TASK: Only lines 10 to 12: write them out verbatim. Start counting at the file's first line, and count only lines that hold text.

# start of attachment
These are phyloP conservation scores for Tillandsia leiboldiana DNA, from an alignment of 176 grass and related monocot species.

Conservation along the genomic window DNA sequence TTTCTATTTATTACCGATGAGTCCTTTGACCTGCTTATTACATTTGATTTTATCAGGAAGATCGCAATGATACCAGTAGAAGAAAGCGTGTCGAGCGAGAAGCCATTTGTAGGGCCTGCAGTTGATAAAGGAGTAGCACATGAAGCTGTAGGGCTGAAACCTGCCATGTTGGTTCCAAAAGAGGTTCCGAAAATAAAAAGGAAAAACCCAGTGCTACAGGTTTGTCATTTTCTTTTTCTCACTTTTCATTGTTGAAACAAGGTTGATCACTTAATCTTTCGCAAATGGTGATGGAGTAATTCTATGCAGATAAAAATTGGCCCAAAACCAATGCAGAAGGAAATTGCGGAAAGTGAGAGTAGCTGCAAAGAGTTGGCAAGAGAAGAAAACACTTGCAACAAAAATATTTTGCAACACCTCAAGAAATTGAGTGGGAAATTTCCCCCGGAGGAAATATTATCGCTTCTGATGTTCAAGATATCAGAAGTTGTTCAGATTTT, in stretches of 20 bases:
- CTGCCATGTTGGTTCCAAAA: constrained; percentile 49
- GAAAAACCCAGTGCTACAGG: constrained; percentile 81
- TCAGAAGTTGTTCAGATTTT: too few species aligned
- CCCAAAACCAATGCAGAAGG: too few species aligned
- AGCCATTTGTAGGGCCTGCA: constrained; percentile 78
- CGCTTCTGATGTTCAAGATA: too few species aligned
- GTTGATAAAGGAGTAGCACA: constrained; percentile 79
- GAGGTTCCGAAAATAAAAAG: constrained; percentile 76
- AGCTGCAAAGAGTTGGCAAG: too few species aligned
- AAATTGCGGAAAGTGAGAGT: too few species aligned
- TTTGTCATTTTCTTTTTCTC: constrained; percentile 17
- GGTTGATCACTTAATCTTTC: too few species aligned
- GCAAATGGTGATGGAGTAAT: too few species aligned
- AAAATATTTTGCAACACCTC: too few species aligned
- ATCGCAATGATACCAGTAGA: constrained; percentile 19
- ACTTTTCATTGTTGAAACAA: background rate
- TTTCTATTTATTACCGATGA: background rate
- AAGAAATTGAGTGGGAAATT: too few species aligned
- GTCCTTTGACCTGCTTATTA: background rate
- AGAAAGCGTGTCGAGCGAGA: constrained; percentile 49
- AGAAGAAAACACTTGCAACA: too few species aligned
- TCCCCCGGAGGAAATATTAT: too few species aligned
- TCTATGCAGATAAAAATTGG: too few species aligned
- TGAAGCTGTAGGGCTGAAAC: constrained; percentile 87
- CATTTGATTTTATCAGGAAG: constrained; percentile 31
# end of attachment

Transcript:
- GAGGTTCCGAAAATAAAAAG: constrained; percentile 76
- AGCTGCAAAGAGTTGGCAAG: too few species aligned
- AAATTGCGGAAAGTGAGAGT: too few species aligned